MexECON Blog

Quarterly Economic Overview - 2011 Q4

Mexico's economy continues to show surprising strength, in spite of global financial turbulence and slowing activity in some key developed countries.  In the third quarter of 2011, Mexican gross domestic product (GDP) grew 4.5% from the same period one year earlier, up from a second-quarter growth rate of 3.2% and in line with the robust increases consistently posted since early 2010.  For comparison, Mexico's average annual growth rate in the period from 1990 to 2010 was just 2.8%.  Mexican GDP has now risen on a year-over-year basis for seven straight quarters.  On a quarter-over-quarter basis, Mexican GDP has risen for nine straight quarters.

Mexico's current economic expansion got its spark primarily from rebounding exports, but the trade sector has now moderated.  Export growth in recent months has averaged just 16.7% year-over-year.  In contrast, export gains were in excess of 30% one year ago.  The moderation in exports has led to slower industrial production and weaker hiring, but unemployment is below its cycle peak, and consumer confidence has partially rebounded.  Since late 2010, personal consumption spending and investment have been the main source of Mexico's economic growth.

Mexico's stability indicators remain healthy, though they have deteriorated modestly.  Consumer inflation in recent months has been quite close to the central bank's target of 3.0%, but inflation at the producer level has accelerated to more than 8.0%, suggesting there are significant price pressures in the pipeline.  Nevertheless, Banco de México continues to keep its benchmark interest rate at a historically low 4.50%, just as it has since July 2009.  The government also continues to exercise reasonably good fiscal discipline.  Official data show Mexico's public-sector deficit stood at 2.3% of GDP in 2009 and 2.8% of GDP in 2010.  Figures from January through September suggest a deficit of similar proportion in 2011.  For comparison, the Organization for Economic Cooperation and Development (OECD) recently estimated the U.S. deficit was 10.6% of GDP in 2010.  Official figures show Mexico's public-sector net debt stood at 25.0% of GDP at the end of 2010, while the OECD says U.S. net debt stood at 67.3% of GDP.

Good economic growth, relatively high interest rates, and healthy public finances continue to attract international capital into Mexico.  Central bank data show foreign direct investment into Mexico (net foreign purchases of land, factories, offices, and other hard assets) rose to $12.3 billion in the four quarters ended June 2011, compared with a revised $5.5 billion in the previous four quarters.  Portfolio investment (net foreign purchases of Mexican stocks and bonds) rose to $35.5 billion, up from a revised $29.4 billion in the preceding period.  These capital flows have been more than enough to offset weaker international bank lending to Mexican entities.  Total capital inflows have not only been sufficient to cover Mexico's current account deficit, but they have led to a continuing rise in the country's foreign reserves.  Until mid-2011, they also put strong upward pressure on the peso.  Based on figures from the U.S. Federal Reserve, the peso's spot-market value at the end of May 2011 reached $0.08581 (11.65 per dollar), up 25.7% from its mid-recession low in March 2009.  As the world's financial markets faltered this summer, however, capital flows into Mexico appear to have weakened, and the peso has pulled back sharply.  Federal Reserve figures show that at the end of September 2011, the value of the peso had fallen back to $0.07655 (13.06 per dollar).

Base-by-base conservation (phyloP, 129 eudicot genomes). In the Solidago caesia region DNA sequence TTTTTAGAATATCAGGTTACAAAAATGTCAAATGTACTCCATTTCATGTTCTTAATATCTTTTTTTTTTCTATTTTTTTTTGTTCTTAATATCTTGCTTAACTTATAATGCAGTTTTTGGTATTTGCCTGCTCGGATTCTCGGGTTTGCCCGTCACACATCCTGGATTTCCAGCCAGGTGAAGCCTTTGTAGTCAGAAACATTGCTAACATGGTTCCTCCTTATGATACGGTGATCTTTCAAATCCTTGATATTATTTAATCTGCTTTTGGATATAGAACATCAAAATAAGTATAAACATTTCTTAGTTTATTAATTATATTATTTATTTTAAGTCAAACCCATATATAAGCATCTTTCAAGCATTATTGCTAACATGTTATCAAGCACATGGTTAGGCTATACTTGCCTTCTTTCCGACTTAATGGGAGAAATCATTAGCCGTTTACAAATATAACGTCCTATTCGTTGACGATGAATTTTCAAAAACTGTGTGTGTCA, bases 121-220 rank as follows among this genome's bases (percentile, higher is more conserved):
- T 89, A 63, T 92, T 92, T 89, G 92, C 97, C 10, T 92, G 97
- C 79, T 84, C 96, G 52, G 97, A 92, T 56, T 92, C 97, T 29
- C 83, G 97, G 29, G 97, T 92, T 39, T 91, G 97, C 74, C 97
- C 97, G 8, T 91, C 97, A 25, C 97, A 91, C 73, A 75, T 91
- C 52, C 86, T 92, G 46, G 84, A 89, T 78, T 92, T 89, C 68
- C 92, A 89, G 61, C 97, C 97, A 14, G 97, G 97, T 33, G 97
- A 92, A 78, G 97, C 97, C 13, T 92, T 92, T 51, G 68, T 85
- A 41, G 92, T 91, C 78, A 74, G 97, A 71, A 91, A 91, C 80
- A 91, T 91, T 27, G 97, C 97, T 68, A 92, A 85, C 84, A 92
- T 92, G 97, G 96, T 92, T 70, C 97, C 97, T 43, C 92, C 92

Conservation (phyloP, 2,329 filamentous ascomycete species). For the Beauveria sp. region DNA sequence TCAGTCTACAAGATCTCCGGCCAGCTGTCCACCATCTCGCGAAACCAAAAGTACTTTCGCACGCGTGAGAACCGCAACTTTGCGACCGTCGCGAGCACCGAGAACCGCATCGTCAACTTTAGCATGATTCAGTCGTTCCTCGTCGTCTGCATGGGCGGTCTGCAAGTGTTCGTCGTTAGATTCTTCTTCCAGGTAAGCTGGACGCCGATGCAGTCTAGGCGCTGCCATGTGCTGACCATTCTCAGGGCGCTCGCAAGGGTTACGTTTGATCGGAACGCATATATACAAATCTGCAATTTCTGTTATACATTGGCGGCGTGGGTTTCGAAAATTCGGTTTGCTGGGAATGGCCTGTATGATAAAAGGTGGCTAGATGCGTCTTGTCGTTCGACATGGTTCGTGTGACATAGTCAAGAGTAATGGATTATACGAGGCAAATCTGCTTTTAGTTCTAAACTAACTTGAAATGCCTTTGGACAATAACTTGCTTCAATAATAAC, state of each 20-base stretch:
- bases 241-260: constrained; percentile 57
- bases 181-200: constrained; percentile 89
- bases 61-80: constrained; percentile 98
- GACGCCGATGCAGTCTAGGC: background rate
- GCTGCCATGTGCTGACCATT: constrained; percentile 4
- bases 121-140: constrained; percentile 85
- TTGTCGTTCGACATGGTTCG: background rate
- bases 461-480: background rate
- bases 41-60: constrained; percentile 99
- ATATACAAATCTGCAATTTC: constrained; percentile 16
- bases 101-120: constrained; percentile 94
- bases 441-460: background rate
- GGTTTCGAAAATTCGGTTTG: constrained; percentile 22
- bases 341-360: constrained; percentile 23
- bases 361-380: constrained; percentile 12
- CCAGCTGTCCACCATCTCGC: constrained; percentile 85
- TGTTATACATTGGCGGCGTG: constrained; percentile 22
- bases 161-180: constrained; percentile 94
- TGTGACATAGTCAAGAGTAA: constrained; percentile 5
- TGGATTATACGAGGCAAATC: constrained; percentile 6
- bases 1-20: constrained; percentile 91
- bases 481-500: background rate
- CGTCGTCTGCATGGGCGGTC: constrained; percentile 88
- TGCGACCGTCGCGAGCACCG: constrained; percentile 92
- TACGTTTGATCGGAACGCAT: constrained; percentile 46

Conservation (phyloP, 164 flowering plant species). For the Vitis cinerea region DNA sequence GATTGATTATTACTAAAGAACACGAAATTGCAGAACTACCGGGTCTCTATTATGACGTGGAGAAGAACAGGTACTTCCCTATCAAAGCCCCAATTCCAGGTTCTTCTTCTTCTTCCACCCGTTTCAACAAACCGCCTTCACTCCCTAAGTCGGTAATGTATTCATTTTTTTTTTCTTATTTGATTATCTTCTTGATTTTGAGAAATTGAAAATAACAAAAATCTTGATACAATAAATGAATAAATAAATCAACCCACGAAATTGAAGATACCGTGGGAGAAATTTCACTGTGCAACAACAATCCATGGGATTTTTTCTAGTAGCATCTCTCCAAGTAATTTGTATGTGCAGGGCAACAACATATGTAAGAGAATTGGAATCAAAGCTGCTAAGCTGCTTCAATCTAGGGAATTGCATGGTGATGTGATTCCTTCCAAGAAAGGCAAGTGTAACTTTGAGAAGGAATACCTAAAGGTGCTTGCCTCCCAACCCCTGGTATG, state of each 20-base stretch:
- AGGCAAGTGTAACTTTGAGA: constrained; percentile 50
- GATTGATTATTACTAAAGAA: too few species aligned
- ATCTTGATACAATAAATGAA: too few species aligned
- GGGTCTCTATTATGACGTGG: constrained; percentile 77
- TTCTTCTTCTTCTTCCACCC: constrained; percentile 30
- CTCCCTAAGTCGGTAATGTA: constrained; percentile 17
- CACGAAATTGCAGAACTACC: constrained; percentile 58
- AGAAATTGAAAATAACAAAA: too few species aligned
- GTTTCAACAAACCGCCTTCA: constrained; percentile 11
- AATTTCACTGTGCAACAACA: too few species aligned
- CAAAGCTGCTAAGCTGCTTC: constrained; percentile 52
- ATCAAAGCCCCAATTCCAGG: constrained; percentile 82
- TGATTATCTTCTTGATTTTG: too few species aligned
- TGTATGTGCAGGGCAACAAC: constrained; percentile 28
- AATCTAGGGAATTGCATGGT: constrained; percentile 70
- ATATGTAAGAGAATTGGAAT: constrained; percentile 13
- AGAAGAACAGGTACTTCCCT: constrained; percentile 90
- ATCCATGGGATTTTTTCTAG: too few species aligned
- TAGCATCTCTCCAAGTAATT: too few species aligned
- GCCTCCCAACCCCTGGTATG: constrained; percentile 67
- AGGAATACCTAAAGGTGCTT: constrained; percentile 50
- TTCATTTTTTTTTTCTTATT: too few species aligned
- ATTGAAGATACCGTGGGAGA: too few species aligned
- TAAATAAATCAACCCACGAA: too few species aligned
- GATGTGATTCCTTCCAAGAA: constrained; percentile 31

In the coming months and quarters, the Mexican economy will probably keep growing.  Even a slow expansion in the United States should be enough to keep Mexican exports rising, and the momentum in consumption and investment should keep domestic demand on the upswing.  Nevertheless, Mexican economic growth will likely slow down.  The International Monetary Fund currently forecasts Mexican GDP growth will fall from 5.4% in 2010 to 3.8% in 2011 and 3.6% in 2012.  The main near-term risk is that the United States and other key developed countries could slip back into recession.  In addition, rising drug violence could become so bad that it weighs more noticeably on domestic economic activity.  Mexico also faces future fiscal challenges if its oil production continues to decline.  Most important, the country is unlikely to keep growing well unless it implements key economic reforms, such as breaking up monopolies, deregulating the labor market, opening more industrial sectors to private investment, and otherwise increasing competition and investment.

Patrick Fearon, CFA
Vice President, Fund Management

GDP 2011 Q3 - Quarterly Report

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